House Majority Leader Eric Cantor (R-VA) is in full walkback mode after admitting the obvious: that Republicans will never, under these political circumstances, prevail in their quest to privatize and slash Medicare — and thus well over 200 Members of his caucus just walked the political plank for nothing.
Based on an interview with Cantor, the Washington Post reports, “Senior Republicans conceded Wednesday that a deal is unlikely on a contentious plan to overhaul Medicare and offered to open budget talks with the White House by focusing on areas where both parties can agree, such as cutting farm subsidies. … Republicans recognize they may need to look elsewhere to achieve consensus after President Obama ‘excoriated us’ for a proposal to privatize Medicare.”
His press shop is doing its best to contain the fallout before word travels to rank and file Republicans — particularly the scores of House freshmen who may not be as well schooled in the art of negotiation as their leadership team. They insist that the Republicans starting point in negotiations remains the budget devised by House Budget Committee Chairman Paul Ryan (R-WI) that they passed last month — Medicare privatization and all.
The admission itself is surprising only insofar as it reveals candidly how marginal and conservative the GOP’s Medicare plan really is. Republican leaders have acknowledged for weeks that there’s no middle ground between the two parties on health care issues — and thus that they adopted a radical plan to phase out Medicare to stake out a strong bargaining position.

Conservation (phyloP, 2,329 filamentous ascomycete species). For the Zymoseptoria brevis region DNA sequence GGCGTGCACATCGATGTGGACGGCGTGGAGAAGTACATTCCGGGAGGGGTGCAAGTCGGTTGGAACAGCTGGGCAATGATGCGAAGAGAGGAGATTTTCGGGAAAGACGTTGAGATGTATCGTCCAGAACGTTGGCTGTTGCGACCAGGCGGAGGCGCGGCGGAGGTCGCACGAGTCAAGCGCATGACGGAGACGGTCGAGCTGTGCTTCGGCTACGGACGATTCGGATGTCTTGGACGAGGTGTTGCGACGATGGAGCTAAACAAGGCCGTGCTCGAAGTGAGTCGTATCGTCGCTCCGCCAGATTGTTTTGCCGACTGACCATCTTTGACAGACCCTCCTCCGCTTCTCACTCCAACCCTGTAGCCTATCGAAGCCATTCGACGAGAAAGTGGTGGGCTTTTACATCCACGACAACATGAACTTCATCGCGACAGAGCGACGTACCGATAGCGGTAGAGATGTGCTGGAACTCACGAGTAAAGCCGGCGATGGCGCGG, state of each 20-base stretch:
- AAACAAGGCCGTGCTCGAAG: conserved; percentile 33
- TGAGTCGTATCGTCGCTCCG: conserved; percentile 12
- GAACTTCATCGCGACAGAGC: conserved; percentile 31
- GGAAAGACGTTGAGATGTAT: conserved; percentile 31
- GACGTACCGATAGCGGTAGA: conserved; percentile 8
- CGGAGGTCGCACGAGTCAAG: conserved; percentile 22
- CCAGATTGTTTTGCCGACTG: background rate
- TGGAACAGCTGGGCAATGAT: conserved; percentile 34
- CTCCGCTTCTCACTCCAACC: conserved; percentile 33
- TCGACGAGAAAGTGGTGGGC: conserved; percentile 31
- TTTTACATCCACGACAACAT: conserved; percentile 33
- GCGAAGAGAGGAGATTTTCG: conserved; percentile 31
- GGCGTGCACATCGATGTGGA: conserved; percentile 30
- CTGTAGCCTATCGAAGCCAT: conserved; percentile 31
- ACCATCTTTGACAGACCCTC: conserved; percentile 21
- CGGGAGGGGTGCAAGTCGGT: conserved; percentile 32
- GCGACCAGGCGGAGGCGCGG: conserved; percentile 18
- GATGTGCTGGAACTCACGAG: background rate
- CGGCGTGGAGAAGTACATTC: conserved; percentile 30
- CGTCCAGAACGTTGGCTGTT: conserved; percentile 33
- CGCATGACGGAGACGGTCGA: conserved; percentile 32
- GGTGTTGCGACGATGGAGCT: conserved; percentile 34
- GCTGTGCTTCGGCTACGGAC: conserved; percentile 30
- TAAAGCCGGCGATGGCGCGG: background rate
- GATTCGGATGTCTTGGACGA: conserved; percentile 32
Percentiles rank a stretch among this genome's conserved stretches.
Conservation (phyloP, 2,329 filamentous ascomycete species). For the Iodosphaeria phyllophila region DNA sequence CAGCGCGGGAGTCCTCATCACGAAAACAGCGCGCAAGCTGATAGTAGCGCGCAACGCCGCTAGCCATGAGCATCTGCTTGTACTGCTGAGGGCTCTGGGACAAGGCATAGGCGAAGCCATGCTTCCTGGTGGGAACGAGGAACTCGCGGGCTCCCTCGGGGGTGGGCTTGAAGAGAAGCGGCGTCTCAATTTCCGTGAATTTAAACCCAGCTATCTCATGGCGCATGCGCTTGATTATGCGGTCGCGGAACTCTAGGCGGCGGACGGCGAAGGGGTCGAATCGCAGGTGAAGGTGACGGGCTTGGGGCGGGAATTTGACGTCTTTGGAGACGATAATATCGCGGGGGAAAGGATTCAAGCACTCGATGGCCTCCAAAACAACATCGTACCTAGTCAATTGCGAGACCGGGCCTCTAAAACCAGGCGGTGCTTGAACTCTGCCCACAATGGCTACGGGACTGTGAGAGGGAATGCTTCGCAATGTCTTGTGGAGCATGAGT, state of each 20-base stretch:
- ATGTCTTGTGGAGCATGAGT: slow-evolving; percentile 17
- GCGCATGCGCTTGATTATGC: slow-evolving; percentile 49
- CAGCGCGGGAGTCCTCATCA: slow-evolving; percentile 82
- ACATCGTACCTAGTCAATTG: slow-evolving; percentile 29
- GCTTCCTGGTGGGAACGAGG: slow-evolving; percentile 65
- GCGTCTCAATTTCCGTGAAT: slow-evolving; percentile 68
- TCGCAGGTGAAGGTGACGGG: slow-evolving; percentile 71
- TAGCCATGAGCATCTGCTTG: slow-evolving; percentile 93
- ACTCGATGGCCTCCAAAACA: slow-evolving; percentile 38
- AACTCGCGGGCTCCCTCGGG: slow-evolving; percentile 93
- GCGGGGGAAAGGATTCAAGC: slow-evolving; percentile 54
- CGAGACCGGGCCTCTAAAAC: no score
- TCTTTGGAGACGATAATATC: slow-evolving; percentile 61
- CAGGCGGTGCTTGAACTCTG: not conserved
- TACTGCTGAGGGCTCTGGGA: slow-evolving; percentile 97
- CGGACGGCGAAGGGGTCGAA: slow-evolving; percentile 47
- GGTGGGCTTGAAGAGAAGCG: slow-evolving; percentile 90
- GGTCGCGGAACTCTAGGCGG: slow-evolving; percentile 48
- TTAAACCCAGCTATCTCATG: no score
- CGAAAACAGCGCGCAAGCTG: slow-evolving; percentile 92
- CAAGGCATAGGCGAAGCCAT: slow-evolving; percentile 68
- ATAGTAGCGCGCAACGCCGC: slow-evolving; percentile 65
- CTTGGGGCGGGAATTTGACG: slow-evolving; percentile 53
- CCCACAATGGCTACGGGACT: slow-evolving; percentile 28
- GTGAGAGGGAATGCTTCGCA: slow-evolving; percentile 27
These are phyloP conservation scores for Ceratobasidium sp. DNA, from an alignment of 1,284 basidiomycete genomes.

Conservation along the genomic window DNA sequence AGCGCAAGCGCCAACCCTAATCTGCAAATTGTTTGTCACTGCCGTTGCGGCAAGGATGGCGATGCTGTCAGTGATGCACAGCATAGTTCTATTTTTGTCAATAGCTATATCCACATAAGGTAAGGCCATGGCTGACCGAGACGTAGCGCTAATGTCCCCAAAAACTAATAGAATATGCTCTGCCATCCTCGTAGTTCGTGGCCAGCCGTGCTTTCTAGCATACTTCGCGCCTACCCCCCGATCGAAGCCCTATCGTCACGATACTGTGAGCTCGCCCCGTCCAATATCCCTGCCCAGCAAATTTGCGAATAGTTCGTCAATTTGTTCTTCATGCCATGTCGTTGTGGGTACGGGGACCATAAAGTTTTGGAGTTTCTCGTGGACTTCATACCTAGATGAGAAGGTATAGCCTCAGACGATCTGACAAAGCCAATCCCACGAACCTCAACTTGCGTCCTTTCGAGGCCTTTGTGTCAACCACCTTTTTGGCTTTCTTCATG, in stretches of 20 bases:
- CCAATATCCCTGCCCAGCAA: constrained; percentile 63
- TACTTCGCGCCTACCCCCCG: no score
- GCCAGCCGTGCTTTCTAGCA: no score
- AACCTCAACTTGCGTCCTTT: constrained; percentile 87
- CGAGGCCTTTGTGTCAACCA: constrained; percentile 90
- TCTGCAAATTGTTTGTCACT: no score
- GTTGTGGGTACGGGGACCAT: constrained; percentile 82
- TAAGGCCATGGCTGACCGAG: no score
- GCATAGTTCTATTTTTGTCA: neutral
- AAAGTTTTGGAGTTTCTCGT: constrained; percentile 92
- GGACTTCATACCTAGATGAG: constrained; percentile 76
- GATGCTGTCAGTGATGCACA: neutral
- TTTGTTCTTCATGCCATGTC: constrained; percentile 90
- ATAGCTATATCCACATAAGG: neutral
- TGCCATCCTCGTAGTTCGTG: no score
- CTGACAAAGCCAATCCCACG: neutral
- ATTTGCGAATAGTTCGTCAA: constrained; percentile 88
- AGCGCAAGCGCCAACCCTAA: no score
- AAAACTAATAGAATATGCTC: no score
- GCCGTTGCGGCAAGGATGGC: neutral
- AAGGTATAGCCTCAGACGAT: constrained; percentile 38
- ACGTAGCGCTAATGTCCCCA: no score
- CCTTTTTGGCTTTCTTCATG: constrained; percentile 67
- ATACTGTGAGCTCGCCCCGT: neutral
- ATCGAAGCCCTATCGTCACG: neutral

Here’s Rep. Jeb Hensarling (R-TX) in an early April press conference with Cantor: “I would say what is different about Social Security, again having served on the President’s fiscal responsibility commission, clearly with the passage of the government takeover of health care, there is not a whole lot of common ground today between Republicans and Democrats on health care,” he said. “Frankly, there may be some common ground on Social Security. We would like, if at all possible, to keep that particular option open. But the main thing is to force some type of solution.”
But if there’s no middle ground, then their plan is an all-or-none proposition. Cantor subtly admitted it’s a no-go. The question now is how his members will react — and how willing Senate Republicans, who have yet to vote on the Ryan plan, will be to stick their necks out now.
Brian Beutler is TPM's senior congressional reporter. Since 2009, he's led coverage of health care reform, Wall Street reform, taxes, the GOP budget, the government shutdown fight, and the debt limit fight. He can be reached at email@example.com.